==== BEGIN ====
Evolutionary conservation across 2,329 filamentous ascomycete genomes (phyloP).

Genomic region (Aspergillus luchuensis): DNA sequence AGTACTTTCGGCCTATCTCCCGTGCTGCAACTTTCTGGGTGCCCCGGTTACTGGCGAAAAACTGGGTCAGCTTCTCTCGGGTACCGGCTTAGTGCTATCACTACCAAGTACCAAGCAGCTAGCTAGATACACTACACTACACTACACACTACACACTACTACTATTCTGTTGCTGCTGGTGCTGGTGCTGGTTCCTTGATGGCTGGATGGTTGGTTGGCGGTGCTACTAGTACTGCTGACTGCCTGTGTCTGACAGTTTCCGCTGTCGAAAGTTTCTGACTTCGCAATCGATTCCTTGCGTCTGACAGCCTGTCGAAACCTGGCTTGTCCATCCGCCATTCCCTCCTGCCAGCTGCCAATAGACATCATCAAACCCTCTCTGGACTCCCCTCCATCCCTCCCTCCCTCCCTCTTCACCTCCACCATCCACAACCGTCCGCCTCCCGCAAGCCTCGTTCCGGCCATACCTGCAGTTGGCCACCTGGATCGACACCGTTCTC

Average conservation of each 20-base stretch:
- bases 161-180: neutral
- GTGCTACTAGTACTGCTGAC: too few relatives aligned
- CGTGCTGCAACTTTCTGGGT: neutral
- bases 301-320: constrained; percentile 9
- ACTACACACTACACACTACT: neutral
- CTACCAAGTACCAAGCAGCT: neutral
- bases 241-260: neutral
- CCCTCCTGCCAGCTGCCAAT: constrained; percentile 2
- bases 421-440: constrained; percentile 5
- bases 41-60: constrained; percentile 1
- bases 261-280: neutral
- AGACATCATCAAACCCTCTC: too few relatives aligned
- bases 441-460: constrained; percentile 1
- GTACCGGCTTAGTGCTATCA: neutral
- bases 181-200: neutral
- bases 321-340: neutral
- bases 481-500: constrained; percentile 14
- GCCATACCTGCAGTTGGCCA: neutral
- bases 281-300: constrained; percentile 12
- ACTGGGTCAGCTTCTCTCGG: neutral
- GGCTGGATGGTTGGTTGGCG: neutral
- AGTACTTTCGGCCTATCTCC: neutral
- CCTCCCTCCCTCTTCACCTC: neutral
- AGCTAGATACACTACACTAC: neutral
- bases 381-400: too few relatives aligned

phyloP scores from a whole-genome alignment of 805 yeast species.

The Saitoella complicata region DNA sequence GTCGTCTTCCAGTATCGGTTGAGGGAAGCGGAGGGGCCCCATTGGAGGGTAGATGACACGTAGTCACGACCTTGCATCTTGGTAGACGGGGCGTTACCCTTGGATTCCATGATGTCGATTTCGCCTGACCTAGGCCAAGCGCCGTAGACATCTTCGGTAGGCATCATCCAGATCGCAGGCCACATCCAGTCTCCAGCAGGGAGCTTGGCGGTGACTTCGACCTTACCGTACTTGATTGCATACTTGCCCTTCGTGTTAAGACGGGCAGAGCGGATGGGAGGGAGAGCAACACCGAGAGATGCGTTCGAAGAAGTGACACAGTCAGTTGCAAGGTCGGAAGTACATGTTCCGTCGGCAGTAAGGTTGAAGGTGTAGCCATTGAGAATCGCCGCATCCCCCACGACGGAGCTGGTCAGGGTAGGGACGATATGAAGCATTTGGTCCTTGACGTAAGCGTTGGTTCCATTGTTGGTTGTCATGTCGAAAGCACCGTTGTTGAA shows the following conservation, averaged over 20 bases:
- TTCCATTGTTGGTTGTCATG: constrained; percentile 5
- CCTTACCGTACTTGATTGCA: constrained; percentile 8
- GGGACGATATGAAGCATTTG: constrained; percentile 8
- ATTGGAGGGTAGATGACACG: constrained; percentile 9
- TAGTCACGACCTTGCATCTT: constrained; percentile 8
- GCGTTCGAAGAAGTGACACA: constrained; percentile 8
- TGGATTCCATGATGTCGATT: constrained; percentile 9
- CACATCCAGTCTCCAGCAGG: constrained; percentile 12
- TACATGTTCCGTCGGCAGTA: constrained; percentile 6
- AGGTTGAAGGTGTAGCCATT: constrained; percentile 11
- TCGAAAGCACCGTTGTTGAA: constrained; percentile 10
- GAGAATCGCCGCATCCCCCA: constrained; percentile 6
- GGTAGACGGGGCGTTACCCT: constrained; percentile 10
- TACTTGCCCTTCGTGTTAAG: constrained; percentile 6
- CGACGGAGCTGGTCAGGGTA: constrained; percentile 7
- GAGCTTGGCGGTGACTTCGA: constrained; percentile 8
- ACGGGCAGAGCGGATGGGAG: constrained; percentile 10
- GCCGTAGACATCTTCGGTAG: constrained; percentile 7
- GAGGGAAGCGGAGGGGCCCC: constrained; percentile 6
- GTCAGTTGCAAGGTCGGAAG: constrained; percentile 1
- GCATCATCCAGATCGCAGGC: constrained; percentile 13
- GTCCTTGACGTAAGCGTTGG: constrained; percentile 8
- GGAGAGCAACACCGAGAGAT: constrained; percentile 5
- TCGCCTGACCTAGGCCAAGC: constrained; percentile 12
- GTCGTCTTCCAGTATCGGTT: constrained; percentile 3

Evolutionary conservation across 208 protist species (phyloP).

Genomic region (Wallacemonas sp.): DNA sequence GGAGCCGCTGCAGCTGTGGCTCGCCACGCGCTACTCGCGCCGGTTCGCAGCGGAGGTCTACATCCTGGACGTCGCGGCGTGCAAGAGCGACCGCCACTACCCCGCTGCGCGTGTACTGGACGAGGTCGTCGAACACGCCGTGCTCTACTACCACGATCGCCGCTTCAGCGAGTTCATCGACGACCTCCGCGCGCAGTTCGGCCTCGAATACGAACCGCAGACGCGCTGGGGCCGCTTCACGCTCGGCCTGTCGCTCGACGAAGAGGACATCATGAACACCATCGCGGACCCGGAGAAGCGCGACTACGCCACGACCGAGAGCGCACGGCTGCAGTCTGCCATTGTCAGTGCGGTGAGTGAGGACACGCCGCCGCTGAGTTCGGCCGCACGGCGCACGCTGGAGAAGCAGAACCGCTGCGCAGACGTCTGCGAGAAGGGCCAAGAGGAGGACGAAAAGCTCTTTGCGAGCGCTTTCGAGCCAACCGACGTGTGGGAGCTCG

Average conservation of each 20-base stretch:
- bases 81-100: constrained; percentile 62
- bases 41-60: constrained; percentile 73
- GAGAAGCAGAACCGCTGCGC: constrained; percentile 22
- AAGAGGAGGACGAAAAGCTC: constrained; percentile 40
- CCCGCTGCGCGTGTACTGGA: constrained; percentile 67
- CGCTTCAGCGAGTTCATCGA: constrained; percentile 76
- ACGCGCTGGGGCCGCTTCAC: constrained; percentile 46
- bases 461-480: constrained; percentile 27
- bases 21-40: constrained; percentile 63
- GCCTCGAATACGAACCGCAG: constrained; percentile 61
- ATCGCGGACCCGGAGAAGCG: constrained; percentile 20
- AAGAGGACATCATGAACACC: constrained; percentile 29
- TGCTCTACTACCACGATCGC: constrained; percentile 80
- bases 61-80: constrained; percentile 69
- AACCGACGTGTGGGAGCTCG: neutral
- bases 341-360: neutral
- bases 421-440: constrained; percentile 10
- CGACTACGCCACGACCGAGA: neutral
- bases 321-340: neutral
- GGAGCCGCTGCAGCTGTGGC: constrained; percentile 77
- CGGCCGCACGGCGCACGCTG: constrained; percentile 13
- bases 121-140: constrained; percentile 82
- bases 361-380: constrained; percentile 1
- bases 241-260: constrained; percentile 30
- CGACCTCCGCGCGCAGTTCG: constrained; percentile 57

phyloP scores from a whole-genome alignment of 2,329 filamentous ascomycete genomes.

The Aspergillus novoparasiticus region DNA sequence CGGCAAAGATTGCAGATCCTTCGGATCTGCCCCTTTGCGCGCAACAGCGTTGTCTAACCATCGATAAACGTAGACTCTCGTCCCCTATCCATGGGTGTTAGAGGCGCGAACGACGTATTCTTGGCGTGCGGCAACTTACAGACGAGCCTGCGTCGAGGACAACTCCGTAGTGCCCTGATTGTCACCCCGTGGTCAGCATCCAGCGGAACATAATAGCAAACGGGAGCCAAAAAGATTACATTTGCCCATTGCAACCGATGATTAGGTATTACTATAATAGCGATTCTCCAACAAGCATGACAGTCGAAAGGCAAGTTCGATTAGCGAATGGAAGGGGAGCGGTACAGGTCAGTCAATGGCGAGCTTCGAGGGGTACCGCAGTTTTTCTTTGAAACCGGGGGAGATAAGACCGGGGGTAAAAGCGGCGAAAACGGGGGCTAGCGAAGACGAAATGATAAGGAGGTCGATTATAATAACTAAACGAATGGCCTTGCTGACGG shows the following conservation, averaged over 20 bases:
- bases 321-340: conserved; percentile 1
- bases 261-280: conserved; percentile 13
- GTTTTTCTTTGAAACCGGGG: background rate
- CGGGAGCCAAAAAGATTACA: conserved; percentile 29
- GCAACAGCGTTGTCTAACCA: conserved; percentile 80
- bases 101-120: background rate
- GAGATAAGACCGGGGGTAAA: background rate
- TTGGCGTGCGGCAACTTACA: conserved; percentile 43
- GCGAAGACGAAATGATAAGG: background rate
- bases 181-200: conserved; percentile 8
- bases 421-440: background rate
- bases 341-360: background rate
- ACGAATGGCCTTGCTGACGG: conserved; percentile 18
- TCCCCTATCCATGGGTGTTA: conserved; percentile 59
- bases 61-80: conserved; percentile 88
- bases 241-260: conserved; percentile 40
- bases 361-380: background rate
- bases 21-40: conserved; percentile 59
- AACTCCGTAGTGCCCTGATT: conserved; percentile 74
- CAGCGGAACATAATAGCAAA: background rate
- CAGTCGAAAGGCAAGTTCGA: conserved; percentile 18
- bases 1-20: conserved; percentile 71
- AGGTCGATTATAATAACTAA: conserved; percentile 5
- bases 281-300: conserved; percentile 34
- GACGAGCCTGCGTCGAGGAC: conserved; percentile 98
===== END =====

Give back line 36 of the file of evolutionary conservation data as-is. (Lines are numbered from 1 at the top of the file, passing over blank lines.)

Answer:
- GCGTTCGAAGAAGTGACACA: constrained; percentile 8